Toward Unifying Cognitive Architecture and Neural Task Set Theories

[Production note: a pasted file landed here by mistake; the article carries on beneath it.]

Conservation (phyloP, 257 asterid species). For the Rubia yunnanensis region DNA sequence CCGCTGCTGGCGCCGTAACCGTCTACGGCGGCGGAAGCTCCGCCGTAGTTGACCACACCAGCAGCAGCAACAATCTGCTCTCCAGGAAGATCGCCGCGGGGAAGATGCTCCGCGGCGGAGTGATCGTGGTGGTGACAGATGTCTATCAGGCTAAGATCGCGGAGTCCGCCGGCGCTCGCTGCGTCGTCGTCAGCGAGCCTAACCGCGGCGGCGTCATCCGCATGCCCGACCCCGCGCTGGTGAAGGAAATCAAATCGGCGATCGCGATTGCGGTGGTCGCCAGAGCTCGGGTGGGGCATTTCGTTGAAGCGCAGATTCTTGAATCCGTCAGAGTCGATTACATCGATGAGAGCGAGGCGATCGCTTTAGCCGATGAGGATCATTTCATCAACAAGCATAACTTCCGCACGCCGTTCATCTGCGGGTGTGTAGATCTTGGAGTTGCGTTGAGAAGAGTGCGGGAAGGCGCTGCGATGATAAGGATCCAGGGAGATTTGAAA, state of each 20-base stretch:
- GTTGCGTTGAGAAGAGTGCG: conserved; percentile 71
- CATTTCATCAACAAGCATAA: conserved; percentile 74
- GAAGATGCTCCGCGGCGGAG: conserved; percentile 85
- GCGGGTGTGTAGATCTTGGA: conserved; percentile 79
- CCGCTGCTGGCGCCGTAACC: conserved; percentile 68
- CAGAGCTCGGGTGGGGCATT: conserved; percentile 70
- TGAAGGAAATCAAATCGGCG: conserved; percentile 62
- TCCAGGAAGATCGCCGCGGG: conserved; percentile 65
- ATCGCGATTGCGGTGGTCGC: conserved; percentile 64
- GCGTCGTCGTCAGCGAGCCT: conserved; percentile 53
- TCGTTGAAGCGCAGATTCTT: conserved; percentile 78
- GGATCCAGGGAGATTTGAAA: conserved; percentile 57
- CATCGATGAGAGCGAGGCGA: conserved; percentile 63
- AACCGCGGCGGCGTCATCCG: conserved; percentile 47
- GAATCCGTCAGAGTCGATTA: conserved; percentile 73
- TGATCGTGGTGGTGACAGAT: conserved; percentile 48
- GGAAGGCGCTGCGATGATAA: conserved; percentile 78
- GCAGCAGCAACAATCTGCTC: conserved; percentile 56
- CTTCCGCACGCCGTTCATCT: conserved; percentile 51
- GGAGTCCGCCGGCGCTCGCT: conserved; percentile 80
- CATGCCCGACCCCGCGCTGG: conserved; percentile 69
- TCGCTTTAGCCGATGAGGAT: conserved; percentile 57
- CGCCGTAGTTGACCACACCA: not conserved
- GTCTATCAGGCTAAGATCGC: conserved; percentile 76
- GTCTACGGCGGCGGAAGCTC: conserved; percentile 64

AbstractPRIMs theory describes a computational foundation for understanding task-general human learning and transfer using rule-based cognitive architectures. Integration with ACT-R has yielded Actransfer, which replicates human learning and transfer across many tasks. However, this model requires task-specific latency scaling parameters, implying that there is missing computation in the theory. Neuroscience literature has separately defined the "task set" as the neural encoding that configures stimulus-response rule behavior in working memory. Switching between different task sets is often used to explain human latency costs. This paper introduces an alternate instantiation of PRIMs theory that enacts task set processing to account for the missing computation via a novel memory structure called a procedure context. Human tasks of varying complexity are modeled across two experiments. Procedure contexts model human latencies and interference effects in all tasks by integrating latency, decision making, task representation, and learning as aspects of a single unified process.

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